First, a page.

Oscar is the Joey Tribbiani of our dog training class: erstwhile class clown and everyone’s friend; happy to join in anything and help anyone but hates being left out; handsome in a jolly, imperfect way with a real eye for the laydeeez.
Flat coated retrievers are, in general, a jovial bunch with bags of personality and off the top of my head I can think of Monica Flatcoat, Ross Flatcoat, Chandler Flatcoat. But this is not about them.
He’s into da bitches,* is our boy. He has an eye for a pretty face; a flirtatious hip wiggle and silky floppy ears. His head was turned first by Mylie, a large Weimaraner with an attitude problem. All the boys liked her but it turns out that she didn’t like the boys.
Trouble is that Oscar’s generally a bit scared of girls. When he’s out on the town and spots a gorgeous girly, he’s usually too afraid of her telling him off to make the first move. It’s a bit pathetic really, watching his submissive body language and his lack of eye contact. He’s had a long-term crush on our trainer’s fantastic working labrador Cerys, but she’s an intellectual firebrand and can be quite fierce when approached by inferior dogs. Luckily she’s grown quite fond of Oscar and tolerates a reasonable amount of his silly bounciness. I should explain that working labradors are nothing like the barrel-shaped food-Hoovers that normally spring to mind. No. Working labradors are highly-trained coiled springs, always on duty and ready to do their owner’s bidding without question at a moment’s notice.
Today Oscar fell in love big time. As soon as he walked into the (freezing cold) village hall, he caught a whiff of her gorgeous fragrance, and my didn’t she smell lovely! Their noses sniffed across a crowded room and Oscar knew that he’d found the one.
Glas is a young sleek working labrador. She’s only a teenager, really, but she knows exactly what to do in class and is so elegant, and black and racy and glossy. It was love at first sniff for Oscar and he pulled me over to check her out with lots of sniffage at every opportunity he could. But Glas is a trifle timid, especially as this was her first time at this class, and she recoiled at Oscar’s flirtatious licky-kissy advances.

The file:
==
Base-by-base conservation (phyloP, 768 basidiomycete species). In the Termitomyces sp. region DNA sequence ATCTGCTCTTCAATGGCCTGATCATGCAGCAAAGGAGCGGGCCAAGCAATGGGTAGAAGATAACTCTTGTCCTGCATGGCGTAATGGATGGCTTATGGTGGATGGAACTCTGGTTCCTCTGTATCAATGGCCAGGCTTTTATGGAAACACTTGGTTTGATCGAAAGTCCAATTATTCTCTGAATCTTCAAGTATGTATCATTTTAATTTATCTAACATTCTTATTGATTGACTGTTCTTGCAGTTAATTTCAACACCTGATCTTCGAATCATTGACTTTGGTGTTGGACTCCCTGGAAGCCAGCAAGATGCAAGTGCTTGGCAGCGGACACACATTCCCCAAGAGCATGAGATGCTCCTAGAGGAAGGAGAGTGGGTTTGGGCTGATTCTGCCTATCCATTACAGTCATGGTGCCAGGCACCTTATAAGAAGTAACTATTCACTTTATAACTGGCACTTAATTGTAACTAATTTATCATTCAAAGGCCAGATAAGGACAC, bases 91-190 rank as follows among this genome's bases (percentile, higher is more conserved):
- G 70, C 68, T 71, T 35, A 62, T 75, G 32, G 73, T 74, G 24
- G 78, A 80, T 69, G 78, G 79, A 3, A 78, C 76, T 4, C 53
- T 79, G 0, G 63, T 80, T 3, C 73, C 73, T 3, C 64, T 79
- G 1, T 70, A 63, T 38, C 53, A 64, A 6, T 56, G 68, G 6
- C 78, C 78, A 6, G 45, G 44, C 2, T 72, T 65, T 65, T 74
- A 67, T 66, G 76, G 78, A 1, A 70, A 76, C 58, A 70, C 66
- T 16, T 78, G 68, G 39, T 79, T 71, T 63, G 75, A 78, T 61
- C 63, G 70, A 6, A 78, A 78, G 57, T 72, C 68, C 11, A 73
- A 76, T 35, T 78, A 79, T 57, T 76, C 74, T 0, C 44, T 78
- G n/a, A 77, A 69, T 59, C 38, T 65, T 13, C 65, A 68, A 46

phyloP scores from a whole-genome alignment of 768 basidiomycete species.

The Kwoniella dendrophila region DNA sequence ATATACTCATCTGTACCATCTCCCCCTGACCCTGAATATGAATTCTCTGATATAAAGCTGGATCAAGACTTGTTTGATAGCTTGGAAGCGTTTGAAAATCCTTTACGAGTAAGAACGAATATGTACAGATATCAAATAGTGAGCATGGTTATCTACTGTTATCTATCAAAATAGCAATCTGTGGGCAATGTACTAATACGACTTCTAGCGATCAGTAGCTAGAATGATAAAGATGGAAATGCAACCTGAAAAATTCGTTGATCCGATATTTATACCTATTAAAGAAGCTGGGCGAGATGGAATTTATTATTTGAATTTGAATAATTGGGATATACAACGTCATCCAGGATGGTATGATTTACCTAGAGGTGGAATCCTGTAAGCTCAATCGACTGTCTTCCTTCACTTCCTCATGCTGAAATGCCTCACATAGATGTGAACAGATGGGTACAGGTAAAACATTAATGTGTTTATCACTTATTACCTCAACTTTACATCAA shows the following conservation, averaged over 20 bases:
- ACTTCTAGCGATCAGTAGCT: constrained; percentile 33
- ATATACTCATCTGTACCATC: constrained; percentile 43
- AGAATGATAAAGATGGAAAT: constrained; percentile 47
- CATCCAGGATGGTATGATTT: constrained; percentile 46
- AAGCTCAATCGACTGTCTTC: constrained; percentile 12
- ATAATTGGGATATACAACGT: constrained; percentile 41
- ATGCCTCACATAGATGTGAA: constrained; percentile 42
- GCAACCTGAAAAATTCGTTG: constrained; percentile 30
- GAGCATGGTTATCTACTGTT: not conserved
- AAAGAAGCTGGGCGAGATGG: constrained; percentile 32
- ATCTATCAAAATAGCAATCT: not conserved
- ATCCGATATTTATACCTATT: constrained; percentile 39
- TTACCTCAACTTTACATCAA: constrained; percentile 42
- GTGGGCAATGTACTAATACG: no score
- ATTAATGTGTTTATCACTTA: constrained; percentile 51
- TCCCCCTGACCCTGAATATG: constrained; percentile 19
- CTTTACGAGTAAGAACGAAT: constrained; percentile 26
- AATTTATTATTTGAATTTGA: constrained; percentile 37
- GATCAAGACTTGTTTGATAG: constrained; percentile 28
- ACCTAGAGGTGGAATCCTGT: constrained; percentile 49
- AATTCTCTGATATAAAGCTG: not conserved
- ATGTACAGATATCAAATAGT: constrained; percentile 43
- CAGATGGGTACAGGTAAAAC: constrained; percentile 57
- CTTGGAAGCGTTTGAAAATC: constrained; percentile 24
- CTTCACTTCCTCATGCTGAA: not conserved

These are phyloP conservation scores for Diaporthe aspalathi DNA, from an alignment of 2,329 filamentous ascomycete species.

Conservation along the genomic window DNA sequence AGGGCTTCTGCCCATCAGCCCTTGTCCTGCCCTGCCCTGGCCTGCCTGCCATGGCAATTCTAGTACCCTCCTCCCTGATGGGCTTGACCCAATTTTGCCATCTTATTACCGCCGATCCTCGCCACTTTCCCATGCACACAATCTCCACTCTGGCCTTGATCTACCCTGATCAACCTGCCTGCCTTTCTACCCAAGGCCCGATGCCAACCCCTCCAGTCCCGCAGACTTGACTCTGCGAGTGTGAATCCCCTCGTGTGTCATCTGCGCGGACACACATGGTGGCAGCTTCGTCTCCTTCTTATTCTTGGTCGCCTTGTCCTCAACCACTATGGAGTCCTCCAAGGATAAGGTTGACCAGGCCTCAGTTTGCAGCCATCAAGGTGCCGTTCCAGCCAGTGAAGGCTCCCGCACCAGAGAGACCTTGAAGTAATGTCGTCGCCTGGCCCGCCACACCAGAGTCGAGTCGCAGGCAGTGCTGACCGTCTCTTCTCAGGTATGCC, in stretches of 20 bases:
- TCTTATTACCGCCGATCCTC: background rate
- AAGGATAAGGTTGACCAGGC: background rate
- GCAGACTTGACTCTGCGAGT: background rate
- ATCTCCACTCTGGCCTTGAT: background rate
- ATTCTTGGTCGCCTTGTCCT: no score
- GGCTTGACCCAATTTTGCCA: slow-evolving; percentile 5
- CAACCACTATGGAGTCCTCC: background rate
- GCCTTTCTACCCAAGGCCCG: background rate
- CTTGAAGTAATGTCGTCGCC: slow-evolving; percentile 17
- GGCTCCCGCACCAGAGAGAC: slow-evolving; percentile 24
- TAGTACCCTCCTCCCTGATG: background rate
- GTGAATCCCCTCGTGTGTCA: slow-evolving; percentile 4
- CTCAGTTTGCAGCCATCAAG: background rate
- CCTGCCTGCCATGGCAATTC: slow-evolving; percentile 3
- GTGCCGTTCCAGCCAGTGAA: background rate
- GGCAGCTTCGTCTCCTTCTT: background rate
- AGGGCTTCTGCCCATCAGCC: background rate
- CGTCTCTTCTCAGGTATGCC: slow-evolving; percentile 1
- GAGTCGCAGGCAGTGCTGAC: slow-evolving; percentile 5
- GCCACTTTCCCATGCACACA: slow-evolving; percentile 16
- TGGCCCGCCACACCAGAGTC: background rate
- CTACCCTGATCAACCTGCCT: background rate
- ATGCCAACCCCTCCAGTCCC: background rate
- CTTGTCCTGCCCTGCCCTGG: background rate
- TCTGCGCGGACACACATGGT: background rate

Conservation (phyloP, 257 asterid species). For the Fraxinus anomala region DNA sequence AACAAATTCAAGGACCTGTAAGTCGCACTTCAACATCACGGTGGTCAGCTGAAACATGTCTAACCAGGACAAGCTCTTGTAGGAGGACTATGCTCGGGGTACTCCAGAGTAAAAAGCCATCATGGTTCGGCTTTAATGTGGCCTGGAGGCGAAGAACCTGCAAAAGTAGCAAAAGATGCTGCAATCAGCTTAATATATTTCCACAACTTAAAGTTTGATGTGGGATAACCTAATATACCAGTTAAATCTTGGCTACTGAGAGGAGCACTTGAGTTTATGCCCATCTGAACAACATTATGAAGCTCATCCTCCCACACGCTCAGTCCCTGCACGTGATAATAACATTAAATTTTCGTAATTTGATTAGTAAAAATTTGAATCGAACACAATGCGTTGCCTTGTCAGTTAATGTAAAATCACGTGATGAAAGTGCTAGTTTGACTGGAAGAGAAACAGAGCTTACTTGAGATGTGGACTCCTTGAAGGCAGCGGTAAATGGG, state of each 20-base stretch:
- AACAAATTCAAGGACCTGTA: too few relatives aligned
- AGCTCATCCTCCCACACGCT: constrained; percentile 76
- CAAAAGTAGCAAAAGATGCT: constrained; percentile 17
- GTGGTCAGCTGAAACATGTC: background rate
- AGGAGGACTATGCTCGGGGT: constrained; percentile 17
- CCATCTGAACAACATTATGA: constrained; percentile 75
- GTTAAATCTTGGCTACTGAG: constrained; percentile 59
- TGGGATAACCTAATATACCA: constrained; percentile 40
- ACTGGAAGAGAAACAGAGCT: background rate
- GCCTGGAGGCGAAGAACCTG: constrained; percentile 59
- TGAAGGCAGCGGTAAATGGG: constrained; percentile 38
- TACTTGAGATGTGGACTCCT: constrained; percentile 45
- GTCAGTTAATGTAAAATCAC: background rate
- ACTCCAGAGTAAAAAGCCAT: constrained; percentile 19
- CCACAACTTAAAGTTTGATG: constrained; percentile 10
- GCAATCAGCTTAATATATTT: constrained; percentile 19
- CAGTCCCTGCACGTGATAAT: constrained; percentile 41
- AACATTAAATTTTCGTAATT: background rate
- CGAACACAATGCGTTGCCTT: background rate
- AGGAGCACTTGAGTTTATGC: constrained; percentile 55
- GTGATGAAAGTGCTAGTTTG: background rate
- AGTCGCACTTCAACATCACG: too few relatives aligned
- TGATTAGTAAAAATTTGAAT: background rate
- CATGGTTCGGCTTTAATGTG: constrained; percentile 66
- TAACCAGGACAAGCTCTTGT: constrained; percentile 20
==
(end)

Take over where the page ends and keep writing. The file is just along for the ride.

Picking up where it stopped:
Poor Oscar was smitten, though, and had no concentration for any of the exercises he usually carries off with such pride. He would not wait when asked; he ran in and picked up Lola’s pink dummy instead of his yellow one despite being told not to. At one point I was so exasperated, I threatened him with coming straight home.
Oscar tried harder and harder throughout the class to catch Glas’s attention and win her admiration. Retrieving a tennis ball, which he’d normally hold like setting superglue in his powerful jaws, he dropped it just in front of Glas, perhaps to make her look. I think she noticed. At one point, Maksym went and sniffed her and Oscar drew himself up to his full height, pulled himself (and me) over in Glas’s direction and saw Maksym off. Spring is in the air, it would seem.
And yet. He still loves his mum. Our final exercise was for steadiness. We sat the dogs in a circle and placed ourselves around them, ready to walk in a circle while they carried on sitting steadily – I should explain that some members of our class do training displays from time to time – and some wag suggested we sang Ring o’ Roses. So we all joined hands. Oscar obviously decided he couldn’t bear someone else touching his mum and refused to settle, jealously putting himself between me and everyone else until I placed him back in the circle. Idiot.
* For clarity, I am using this word in its most literal meaning